When the dawn gulls call
we meet them near the wharf’s edge.
There is wind. The ferryman
gone, quarters scattered
along the dock. The sun a rusted
knob unhounding light.
Our landscape: blond hills stretch
into more blond hills. Our tongues
stunned in observance of white-tails in the field.
Everywhere, unflinching, the public
glare of August. Never have we been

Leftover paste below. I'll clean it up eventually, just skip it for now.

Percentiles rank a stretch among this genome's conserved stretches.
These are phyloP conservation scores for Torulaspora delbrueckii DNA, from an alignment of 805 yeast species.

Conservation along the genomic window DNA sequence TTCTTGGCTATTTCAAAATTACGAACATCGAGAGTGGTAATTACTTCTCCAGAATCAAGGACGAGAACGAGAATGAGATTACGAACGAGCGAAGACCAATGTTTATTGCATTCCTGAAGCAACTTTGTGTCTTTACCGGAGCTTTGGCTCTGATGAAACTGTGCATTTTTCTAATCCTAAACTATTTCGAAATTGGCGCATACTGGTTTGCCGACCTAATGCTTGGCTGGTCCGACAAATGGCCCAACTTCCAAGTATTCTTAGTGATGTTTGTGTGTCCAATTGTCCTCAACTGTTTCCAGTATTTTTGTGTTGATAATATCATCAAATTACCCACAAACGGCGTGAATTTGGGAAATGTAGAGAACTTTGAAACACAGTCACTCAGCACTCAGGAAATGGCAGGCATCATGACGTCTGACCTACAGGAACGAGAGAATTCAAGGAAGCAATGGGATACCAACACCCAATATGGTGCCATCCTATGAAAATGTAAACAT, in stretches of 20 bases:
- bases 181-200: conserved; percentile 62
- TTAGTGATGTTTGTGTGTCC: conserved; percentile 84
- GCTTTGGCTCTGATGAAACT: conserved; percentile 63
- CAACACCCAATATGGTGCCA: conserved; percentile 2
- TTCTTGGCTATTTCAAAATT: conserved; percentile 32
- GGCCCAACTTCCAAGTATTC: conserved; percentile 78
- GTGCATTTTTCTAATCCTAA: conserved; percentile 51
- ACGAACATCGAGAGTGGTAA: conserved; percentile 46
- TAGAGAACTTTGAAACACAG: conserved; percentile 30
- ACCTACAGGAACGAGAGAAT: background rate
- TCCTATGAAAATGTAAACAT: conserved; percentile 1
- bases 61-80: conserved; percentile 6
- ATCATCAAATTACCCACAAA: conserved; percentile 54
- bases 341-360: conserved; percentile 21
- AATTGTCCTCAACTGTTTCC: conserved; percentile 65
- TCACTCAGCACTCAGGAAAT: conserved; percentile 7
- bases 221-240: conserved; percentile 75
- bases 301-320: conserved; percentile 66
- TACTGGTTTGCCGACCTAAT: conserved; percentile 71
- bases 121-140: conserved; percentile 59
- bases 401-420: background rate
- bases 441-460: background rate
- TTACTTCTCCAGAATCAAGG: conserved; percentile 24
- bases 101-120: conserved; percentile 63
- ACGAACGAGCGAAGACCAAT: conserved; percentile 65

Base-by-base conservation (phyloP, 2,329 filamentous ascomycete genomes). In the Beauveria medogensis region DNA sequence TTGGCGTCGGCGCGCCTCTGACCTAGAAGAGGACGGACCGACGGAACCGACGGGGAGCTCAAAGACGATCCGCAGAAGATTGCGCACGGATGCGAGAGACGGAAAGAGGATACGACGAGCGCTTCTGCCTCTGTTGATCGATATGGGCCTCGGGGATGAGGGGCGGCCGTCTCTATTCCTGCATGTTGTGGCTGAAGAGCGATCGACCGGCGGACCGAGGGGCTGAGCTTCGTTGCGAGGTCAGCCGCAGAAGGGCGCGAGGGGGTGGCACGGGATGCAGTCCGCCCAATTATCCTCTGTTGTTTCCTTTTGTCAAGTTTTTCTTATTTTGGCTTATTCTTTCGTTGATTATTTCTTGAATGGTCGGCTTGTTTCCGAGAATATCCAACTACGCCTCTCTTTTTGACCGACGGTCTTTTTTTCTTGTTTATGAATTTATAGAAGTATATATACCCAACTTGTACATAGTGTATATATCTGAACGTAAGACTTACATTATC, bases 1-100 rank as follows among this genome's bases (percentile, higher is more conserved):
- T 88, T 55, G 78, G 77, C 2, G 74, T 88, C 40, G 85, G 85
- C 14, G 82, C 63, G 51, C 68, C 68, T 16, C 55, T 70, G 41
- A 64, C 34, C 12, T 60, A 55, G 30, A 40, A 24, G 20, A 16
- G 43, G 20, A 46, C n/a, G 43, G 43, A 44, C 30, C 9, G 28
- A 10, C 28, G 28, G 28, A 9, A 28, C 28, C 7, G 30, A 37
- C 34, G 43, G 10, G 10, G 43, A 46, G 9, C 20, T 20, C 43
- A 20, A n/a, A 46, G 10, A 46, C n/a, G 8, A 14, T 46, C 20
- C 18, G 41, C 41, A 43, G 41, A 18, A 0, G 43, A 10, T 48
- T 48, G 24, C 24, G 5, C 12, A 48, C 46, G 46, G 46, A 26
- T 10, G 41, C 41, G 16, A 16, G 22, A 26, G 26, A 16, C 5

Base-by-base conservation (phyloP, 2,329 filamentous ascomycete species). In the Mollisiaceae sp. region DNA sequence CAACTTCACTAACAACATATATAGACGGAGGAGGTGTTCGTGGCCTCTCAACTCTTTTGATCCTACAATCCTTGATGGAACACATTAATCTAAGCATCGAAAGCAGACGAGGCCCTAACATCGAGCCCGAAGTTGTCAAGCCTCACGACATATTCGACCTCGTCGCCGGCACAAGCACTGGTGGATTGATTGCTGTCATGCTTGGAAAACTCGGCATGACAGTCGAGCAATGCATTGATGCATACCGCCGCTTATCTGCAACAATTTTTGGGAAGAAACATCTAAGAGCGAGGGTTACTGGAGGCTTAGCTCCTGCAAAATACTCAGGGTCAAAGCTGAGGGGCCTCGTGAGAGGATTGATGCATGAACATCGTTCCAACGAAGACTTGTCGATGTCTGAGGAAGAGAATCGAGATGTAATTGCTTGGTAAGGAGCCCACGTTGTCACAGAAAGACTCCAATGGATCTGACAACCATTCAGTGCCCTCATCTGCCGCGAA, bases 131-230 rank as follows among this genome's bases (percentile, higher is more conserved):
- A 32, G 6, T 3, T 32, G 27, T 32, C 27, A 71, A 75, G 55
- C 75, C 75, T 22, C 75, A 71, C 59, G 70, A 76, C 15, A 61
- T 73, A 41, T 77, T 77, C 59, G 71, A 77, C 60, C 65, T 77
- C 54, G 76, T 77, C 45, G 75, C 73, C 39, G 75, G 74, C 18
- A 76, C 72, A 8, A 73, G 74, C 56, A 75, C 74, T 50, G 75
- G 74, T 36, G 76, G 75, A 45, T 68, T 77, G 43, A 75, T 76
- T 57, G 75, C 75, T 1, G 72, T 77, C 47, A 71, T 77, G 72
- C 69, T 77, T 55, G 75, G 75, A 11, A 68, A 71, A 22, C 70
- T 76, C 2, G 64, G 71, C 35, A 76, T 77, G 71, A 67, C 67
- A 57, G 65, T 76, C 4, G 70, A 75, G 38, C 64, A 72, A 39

so involved with our bodies, the risk
of them. A sorrow soft
and punctual as antlers in bloom.
Carlie Hoffman is a recipient of a 2016 92Y/Discovery Poetry Prize. Her poems appear or are forthcoming in New England Review, Bennington Review, Boston Review, Narrative, Nashville Review and elsewhere. She is from New Jersey.